Teacher5aday: bucking the trend

I’m not a teacher but I do believe education and a love of learning are the most precious and sustaining gifts we can give to children, and through them, to society. One way we excite that love of learning is by making everything associated with learning less like a punishment and more like a joy; that includes changing the current culture in schools where teachers feel guilty when they are not driving themselves like Roman galley slaves, to one where they acknowledge the long-term benefits of paying attention to their own health and wellbeing – and act on that knowledge.  Hooray for @MartynReah and his #teacher5aday initiative.

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The Idea of Wellbeing: messages from healthcare to education

I’ve been listening to this year’s Reith Lectures by Dr Atul Gawandi.  He’s a very engaging speaker and his fourth lecture, The Idea of Wellbeing,  struck me as containing messages for leaders, and particularly leaders in schools.

Gawandi’s grandfather inherited the family farm and all its debt when the monsoon rains didn’t come and the harvest failed.  Bread and salt were all his grandparents had to live on.  They were starving to death.

‘But he prayed, he stayed at the plough, and his prayers were answered’

Whether you are a person of prayer or not, having faith and staying at the plough, are essential in leadership.  You need faith in others: that they will fulfil the potential you have seen in them, and you need the determination to ‘stay at the plough’ even when the ground is uneven.

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Topping up your resilience reservoir

How often do you top up your reservoir?

‘Think of  a reservoir high in the mountains of central Wales.  At one end of the long submerged valley is a dam with the technology to control the flow of the water.  The rest of the lake is the most evocative and powerful combination of natural features – rock, trees and water  …  All around the lake are small rivers and streams flowing down from the surrounding hills.  In many ways I see this scene as a metaphor for the inner-life of transformational leaders.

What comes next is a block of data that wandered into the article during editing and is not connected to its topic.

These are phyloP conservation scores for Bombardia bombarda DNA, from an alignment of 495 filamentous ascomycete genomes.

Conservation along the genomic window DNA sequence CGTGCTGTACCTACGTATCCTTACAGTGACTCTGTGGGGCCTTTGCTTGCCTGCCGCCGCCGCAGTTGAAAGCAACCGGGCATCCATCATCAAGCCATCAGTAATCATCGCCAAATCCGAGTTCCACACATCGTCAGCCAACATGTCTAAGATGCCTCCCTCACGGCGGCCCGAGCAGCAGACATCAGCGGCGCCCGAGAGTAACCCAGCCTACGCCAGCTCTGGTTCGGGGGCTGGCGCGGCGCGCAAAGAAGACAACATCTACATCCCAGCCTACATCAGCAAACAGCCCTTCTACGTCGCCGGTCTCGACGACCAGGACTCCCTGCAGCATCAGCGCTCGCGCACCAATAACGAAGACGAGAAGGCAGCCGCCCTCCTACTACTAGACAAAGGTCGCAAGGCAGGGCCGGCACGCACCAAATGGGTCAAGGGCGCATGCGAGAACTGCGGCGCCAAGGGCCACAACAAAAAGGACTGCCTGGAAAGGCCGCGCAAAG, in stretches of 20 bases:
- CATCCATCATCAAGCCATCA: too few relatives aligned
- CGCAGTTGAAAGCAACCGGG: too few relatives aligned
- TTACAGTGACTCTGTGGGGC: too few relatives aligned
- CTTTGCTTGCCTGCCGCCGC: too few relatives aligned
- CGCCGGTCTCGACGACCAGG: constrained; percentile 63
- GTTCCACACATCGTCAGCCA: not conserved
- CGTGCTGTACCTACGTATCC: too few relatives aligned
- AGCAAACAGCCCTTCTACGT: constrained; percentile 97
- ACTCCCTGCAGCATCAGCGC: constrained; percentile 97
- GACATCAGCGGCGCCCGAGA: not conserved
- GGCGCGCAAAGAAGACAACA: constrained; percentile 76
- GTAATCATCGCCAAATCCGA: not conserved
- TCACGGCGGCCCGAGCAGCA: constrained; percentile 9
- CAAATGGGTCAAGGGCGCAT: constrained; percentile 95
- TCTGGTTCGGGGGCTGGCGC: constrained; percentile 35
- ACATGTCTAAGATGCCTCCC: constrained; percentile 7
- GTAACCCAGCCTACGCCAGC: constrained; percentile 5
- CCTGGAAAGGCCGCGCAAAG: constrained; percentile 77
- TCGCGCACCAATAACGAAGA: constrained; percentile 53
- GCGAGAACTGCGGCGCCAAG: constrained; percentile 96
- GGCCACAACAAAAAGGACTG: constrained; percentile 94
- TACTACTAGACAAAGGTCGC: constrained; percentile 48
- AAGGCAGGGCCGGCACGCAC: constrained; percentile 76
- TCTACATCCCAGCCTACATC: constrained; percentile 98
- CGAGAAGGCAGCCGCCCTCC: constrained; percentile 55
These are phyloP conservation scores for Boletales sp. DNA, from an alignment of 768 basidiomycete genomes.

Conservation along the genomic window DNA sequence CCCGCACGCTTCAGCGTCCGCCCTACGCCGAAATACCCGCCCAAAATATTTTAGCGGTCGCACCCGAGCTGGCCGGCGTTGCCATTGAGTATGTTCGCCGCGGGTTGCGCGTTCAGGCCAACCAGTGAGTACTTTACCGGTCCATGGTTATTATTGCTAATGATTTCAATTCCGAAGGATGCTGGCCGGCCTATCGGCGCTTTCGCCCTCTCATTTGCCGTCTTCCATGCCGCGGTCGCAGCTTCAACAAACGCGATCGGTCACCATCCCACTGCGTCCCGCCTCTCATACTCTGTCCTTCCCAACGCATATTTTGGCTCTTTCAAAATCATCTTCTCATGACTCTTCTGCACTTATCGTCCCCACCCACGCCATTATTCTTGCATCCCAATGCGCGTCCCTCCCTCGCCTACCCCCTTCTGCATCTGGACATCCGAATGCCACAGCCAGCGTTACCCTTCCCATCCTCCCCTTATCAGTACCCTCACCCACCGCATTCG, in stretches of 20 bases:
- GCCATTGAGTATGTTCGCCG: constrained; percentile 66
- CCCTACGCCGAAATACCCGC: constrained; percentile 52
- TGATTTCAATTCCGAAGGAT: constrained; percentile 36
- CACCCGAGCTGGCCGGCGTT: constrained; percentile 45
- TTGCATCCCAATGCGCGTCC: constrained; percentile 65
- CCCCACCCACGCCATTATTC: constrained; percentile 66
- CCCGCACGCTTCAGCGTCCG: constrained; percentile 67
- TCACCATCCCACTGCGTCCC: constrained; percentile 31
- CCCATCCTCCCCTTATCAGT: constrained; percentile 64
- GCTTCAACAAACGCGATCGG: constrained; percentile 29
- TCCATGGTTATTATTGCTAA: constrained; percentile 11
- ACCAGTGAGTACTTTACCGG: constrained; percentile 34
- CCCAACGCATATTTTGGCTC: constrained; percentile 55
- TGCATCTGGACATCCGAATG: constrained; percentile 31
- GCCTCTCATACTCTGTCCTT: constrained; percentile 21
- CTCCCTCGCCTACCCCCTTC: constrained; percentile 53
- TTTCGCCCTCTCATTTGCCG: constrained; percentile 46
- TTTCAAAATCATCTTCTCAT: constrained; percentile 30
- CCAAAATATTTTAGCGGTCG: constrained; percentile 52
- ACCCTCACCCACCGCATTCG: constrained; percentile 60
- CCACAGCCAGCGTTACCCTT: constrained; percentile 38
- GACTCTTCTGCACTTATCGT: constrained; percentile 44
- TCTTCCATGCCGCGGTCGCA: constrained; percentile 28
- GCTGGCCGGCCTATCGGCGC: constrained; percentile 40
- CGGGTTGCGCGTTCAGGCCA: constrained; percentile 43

Each working day school leaders have to draw on their personal reservoir – on some days a steady flow will suffice, on other days the floodgates have to be open as energy, compassion, creativity, optimism, courage and hope are called on.  The deeper the reservoir, the more can be given, but eventually even the deepest reservoir will begin to run low.  A period of drought can transform a rich reserve into something arid and barren, incapable of nurturing and sustaining growth … ‘
from Rethinking Educational Leadership, West-Burnham, 2009

I was working with a headteacher.  ‘My resilience is low’ she said.  ‘I know I haven’t been looking after myself as well as I should, but there’s just been so much on’.  I have worked with this headteacher regularly over the past year.  At the heart of all she does are the needs of her pupils and staff.  Perhaps that’s part of the difficulty: they’re in her heart rather than in her head.  We have talked about her taking time out – and to be fair, she has put aside some time to work with her coach (not myself).  In many cases, though, time out of school has been with like-minded colleagues, most of whom ‘know’ that at this stage of the term, it’s ‘normal’  to be flat on the floor with almost no energy to get through the last 2 weeks.  What a year it’s been: at least 2 Ofsted frameworks; changes to the National Curriculum; the sudden and unexpected introduction of free school meals for children in Key Stage 1 (and who saw that one coming?); changes to the special educational needs code of practice; changes to assessment; reduction in staffing in other agencies leading to increased pressure on schools; and increased pressure on school budgets with more to come.   The pressure inevitably builds on the headteacher, particularly in primary schools, where the head may be the only person not in front of a class.

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